Has anyone read any books by Henri Nouwen? If so, would you recommend?
I just finished The Genesee Diary and enjoyed his writing in that book very much. I found the book essential to my spiritual discernment and I am looking forward to reading his The Return of the Prodigal Son: A Story of Homecoming.
He is a very honest writer. I think he speaks to the human side quite well, especially our anxieties and doubts.
I have a review of one of his books on my BLOG: Heart Speaks to Heart: Three Prayers to Jesus
Thank you for posting this. I purchased a book by Henri Nouwen called ‘Jesus: A Gospel’ but have not fully read it yet. I will do so now thanks to you and the other posters.
He’s my favorite catholic author. Whenever I read his books, I always feel as if he’s writing just for me.
I own most of his books and my favorites are Seeds of Hope - compilation of his writings, Inner voice of love, and Sabbatical Journey. I am now reading Befriending life, where I found out that he never break his vow of celibacy (It’s been a question of my mind for a long time since I found out that he sometimes had emotional dependency to some people and the relationship became vague).
I shall be honest here that sometimes I don’t agree with him, especially about him allowing non-Catholics to receive communion when he celebrated Eucharist. But it’s very minor.
In Out Of Solitude, Henri J. M. Nouwen writes ”Our life is a short time in expectation, a time in which sadness and joy kiss each other at every moment. There is a quality of sadness that pervades all the moments of our lives.” The Japanese had a term in their aesthetics called “aware,” pronounced ah-wah-rey, which seemed to express this very same feeling. It seems that there is no such thing as clear-cut pure joy, but that even in the most happy moments of our existence we sense a tinge of sadness. I always appreciated the curious coincidence of the pun on the English “aware” or “awareness.”
“In every satisfaction,” Nouwen continues, ”there is an awareness of its limitations. In every success, there is the fear of jealousy. Behind every smile, there is a tear. In every embrace, there is loneliness. In every friendship, distance. And in all forms of light, there is the knowledge of surrounding darkness…”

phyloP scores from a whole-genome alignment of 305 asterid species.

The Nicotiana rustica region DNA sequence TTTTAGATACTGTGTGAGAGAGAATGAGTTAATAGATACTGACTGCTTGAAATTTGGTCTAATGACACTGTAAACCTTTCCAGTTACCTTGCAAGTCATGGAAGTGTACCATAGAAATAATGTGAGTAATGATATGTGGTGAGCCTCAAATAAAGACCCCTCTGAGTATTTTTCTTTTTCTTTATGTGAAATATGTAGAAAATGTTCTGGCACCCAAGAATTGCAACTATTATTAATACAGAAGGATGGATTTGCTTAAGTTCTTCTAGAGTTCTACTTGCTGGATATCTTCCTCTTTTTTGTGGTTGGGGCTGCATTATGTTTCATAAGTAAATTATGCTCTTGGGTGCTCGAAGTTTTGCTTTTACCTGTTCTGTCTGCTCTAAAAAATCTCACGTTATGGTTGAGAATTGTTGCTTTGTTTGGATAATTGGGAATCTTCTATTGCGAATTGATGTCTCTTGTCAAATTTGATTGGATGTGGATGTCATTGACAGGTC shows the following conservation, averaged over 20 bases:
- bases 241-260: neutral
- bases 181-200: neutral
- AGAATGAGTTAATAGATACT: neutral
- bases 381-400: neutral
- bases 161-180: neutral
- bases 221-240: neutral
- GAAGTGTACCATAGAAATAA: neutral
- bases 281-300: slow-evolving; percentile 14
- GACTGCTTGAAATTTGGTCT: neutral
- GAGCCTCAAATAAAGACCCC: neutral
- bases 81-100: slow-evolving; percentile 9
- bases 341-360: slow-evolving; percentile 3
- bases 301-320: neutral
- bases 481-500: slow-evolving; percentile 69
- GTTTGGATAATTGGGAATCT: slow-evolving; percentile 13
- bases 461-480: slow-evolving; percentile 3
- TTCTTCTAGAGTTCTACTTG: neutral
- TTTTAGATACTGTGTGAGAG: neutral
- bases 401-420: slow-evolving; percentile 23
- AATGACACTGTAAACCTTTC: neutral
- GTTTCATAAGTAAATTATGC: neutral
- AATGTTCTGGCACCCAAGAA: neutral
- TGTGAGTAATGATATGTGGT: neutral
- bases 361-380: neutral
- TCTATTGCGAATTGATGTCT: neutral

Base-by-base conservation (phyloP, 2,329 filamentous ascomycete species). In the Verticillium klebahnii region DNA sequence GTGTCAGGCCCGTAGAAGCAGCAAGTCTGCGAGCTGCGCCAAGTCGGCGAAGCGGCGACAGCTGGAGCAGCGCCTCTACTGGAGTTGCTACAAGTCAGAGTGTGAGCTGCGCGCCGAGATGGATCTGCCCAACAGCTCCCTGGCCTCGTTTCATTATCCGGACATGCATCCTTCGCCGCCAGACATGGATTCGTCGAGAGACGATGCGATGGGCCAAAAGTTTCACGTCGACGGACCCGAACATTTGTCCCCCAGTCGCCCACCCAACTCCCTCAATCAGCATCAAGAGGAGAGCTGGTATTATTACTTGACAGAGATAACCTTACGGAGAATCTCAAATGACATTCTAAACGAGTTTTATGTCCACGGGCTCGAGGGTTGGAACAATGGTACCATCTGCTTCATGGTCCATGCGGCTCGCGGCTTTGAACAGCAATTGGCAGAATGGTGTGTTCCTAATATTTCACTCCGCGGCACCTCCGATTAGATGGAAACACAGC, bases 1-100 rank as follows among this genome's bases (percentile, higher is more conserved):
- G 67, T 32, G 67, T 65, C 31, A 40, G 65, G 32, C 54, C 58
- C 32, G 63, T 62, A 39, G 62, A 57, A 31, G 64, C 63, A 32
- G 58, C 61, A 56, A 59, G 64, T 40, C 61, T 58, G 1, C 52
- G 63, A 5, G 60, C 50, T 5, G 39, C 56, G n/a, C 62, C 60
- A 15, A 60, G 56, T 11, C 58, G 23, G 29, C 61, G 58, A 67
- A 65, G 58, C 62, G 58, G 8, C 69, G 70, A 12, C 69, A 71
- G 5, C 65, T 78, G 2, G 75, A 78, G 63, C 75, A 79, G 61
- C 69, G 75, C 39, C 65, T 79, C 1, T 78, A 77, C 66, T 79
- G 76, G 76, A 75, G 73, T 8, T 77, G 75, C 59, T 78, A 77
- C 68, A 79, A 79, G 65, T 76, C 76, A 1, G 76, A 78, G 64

Jesus made us look at our pains, but also beyond them. “You are sad now, but I shall see you again and your hearts will be full of joy.” A man or woman without hope in the future cannot live creatively in the present. The paradox of expectation indeed is that those who believe in tomorrow can better live today, that those who expect joy to come out of sadness can discover the beginnings of a new life in the center of the old, that those who look forward to the returning Lord can discover him already in their midst.
Our experience of life is profoundly paradoxical. At times we can find much in ourselves or in others which makes it easy to stand high and feel that we are indeed “little less than the gods,” as Psalm 8:2-8 puts it:
“You have set your glory above the heavens.
Out of the mouths of babes and infants
you have founded a bulwark because of your foes,
to silence the enemy and the avenger.
When I look at your heavens, the work of your fingers,
the moon and the stars that you have established;
what are human beings that you are mindful of them,
mortals that you care for them?
Yet you have made them a little lower than God,
and crowned them with glory and honour.
You have given them dominion over the works of your hands;
you have put all things under their feet,
all sheep and oxen,
and also the beasts of the field,
the birds of the air, and the fish of the sea,
whatever passes along the paths of the seas.”
At other times we find much that cuts us down at the knees and makes it difficult to believe in anything. And at the end, death stands waiting to cut us down. Nonetheless, the long history of human hope, love, labor and struggle continues. It is testimony to our conviction that our lives do make sense, that we and our world are truly becoming something, that there is a real future. Here are the reflections of some writers who have found Jesus in their midst and the sense it has brought to their lives:
I have read at least a dozen.
some are spirituality-lite, some are genuinely reflective of his own difficult spiritual journey and may be helpful to someone else who struggles, anything on L’arche community where he lived and ministered for several years I found very inspirational. The best, and the only one I have kept in getting rid of 90% of my library, is a slim paperback on praying with icons, since there are good color reproductions of the 4 traditional icons featured, and it helped me for the first time understand icons and how they aid worship and prayer.